This from the Associated Press . . .
The producer of a movie based on the classic 1970s novel “Bless Me, Ultima,” now being filmed in Santa Fe, says she and her crew are tackling a project in which the story is the star. Sarah DiLeo and her team are shooting the movie in and around Santa Fe through December. The final cut should be ready by next summer.
Rudolfo Anaya’s Bless Me, Ultima tells the story of the bittersweet saga of Antonio and Ultima. The novel is beloved in particular by New Mexicans. DiLeo, in an interview with the Santa Fe New Mexican, said she feels the movie will be a faithful adaptation. “The challenge is not to be literal,” she said during a break in shooting while the crew was filming at an old elementary school. “The challenge is to capture the essence of the novel and distill it in a different medium.”
The movie is being directed by and was scripted by Carl Franklin, whose credits include the tough-as-nails crime drama “One False Move” and the Denzel Washington noir film “Devil In a Blue Dress.” The actors in the movie include a number of no-name newcomers, including 9-year-old Luke Ganalon as a young Antonio. Ganalon was one of about 55 youngsters repeatedly running through a scene that captures the chaos of the first day of school. Ganalon said he just began auditioning for acting work last spring, and he’s only been in two commercials. “To me, Antonio is kind of more shy than me and he questions his own culture,” Ganalon said while still clad in a pair of blue overalls that suggested rural 1940s New Mexico.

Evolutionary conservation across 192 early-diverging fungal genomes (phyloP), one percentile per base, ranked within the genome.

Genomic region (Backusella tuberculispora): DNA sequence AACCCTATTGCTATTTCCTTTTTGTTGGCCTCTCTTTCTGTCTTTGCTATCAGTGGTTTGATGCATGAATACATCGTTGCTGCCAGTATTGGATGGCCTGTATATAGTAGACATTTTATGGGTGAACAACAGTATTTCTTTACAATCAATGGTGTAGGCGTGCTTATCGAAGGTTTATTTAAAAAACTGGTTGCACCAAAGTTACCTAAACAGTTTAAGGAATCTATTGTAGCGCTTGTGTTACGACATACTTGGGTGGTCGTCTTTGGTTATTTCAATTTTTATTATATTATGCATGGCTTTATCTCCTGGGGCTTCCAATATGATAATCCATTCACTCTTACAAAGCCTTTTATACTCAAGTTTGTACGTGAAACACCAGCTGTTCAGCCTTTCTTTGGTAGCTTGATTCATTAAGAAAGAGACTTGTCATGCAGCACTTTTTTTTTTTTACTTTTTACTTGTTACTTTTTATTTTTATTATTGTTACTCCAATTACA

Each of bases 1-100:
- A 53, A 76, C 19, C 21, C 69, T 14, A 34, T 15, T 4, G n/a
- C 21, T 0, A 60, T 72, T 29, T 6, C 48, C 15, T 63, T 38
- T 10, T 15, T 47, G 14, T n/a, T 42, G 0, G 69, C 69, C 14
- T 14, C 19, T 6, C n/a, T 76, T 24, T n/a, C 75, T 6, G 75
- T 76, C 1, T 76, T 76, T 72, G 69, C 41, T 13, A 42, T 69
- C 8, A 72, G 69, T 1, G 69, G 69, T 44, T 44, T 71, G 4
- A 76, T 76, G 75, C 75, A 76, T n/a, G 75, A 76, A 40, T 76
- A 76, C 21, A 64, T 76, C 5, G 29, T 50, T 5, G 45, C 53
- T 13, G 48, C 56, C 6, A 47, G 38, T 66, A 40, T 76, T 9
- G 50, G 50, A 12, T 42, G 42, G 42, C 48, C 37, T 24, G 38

He said Antonio’s relationship to Ultima is “very close.”
“Ultima knows he has the power to heal but I don’t think I knew I had it in me,” he said.
Veteran actress Miriam Colón, who plays an adult Ultima, praised her younger co-star as having a voracious appetite for knowledge. Colón, a native of Puerto Rico who lives in New York City, said she hadn’t read Anaya’s book before she auditioned for the role. Upon reading it, she said of Franklin’s script: “He has managed to preserve the meaning of the characters; the essence of the story is all there. I am not an expert in literature, but the way the author describes these people — people of the earth, people who are struggling, people trying to live their lives and encountering situations and relationships that cause a lot of tension — you realize they are flawed people, but you care about them,” she said.
According to DiLeo, Anaya has been an adviser on the script. He has yet to visit the set, but she’s hoping to convince him to play a cameo role if he does show up. “Everyone I encounter who has read the book — even if they read it 20 years ago in high school — has a high excitement for the project. It’s a story that stands out for people,” she said.
The film will shoot in the Abiquiu area for a few days, and then return to Santa Fe for some interiors at Garson Studios on the Santa Fe University of Art and Design campus.
DiLeo said the company is taking advantage of New Mexico’s film incentive program. About 140 New Mexicans are working on the film as either crew members or performers — including all the children who were working as extras at the elementary school this week.
For the original report go to http://www.krqe.com/dpp/news/Film-shot-in-NM-based-on-beloved-novel–